A look at Craig’s early career
Part two of an exclusive series by Ironman details some of the Craig Alexander training mistakes he made early in his career.
Five world championships are on his mantelpiece, but it was not until he was a 30-something that Crowie found his way in the sport. With Craig Alexander training up to his limit before races and receiving very little financial backing, he had considered giving up the sport at one stage.
“In early January 2005 I had come off one of my best seasons in the sport. I had won the triple crown of Chicago, Boston and LA in three consecutive weekends, but I was only just breaking even, living away for half the year. I did not have the sponsorship support that I have now,” says Alexander.
With wife Neri pregnant, Alexander needed something to change, and quickly. It came with victory in July, 2005 at the Lifetime Fitness race, which was, at that time, the richest race on the planet.
“Things changed for the better from that point. I had won a lot of race’s but triathlon is not the PGA Golf Tour. The sport is only 35 years old, so we haven’t got the history or the reach of a lot of other sports. We were solely relying on prize money. That was eight years ago and a lot has changed. It was not my biggest win, but the first time I felt like a professional athlete. From that point I felt like I was getting ahead and not living race to race.”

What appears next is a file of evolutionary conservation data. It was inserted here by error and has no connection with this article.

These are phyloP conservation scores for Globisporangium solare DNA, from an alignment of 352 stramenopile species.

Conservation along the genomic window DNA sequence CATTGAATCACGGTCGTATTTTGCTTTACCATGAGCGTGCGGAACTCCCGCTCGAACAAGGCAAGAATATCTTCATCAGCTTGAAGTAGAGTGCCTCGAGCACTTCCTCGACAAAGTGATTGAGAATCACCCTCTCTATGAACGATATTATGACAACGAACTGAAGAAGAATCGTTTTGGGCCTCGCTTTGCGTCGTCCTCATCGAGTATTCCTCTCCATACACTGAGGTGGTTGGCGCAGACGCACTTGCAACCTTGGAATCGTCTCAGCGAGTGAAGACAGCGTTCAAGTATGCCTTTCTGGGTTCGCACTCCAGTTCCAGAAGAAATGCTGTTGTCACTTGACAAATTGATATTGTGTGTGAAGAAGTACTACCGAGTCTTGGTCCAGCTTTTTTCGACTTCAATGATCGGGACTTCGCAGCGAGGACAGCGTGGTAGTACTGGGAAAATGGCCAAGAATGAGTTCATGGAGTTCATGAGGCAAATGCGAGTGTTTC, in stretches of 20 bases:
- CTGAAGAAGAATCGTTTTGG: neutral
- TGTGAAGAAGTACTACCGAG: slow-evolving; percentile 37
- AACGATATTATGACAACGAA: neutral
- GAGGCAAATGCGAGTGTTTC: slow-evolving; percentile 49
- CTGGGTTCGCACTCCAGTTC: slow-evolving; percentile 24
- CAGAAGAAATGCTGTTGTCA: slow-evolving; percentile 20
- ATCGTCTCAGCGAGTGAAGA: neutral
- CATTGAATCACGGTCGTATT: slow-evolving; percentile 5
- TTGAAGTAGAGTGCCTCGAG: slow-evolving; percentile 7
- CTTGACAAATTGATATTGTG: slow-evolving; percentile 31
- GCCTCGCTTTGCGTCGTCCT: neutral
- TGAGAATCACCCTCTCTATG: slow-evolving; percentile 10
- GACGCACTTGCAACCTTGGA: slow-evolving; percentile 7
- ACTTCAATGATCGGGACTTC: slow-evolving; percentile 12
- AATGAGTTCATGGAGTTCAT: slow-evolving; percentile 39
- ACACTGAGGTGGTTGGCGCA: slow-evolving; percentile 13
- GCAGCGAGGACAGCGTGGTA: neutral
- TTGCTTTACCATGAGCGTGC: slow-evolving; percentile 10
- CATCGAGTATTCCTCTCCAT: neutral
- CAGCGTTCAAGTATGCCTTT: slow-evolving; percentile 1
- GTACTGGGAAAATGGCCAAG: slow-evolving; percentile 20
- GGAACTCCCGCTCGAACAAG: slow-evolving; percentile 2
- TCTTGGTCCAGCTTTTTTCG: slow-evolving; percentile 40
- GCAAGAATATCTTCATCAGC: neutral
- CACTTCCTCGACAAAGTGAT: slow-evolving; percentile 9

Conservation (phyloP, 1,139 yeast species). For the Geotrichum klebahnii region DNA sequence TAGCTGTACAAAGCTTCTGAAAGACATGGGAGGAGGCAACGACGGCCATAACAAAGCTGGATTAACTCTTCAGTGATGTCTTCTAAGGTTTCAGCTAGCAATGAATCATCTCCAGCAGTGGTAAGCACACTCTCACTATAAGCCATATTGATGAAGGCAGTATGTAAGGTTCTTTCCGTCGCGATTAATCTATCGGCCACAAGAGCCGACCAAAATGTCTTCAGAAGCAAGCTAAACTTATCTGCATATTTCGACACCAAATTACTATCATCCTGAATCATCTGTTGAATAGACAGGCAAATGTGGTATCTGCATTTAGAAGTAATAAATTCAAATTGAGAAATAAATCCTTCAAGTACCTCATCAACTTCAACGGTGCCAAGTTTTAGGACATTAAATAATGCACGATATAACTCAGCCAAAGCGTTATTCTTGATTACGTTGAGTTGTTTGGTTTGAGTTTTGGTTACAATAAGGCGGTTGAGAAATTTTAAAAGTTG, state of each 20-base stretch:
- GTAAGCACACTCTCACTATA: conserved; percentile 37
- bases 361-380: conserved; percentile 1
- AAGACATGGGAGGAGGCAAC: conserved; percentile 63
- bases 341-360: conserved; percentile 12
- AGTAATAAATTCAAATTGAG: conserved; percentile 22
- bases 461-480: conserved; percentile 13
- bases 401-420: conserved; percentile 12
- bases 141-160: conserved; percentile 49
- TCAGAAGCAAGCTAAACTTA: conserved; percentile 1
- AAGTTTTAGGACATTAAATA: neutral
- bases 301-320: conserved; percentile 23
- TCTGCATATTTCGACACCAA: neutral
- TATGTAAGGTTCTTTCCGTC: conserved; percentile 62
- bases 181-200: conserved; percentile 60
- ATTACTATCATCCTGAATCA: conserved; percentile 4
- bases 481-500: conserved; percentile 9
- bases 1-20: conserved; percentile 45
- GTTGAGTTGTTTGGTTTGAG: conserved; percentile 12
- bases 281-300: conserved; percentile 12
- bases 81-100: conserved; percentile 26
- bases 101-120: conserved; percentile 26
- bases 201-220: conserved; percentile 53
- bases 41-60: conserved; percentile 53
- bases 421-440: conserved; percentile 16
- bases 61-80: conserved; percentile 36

Alexander was already rated one of the hardest working triathletes on the planet, but guilty of leaving his best performances on the training grounds.
“I wasn’t on the level of those guys and I knew it. So it was a conscious decision to train really hard until I thought I was on their level and then start to taper for races.”
Ironically it was illness and disappointment that paved the way to his biggest change.
Alexander fell ill with chicken pox, which put him out of all sport for three months. He missed the Commonwealth Games team as a result. However within just a few weeks of resuming, he made it to the podium in several big races, highlighted by second in a super-strong field in LA.
“I was amazed at the performances and how quickly they came. That is when I first realised how important it was to rest, how the body responded and rewarded you for rest.”
The year following his win at Lifetime Fitness, Alexander won the inaugural IRONMAN 70.3 World Championship, and the year following second place in his first venture to Kona. The rest, as they say, is history.
You can read the full article about Craig’s early career over at here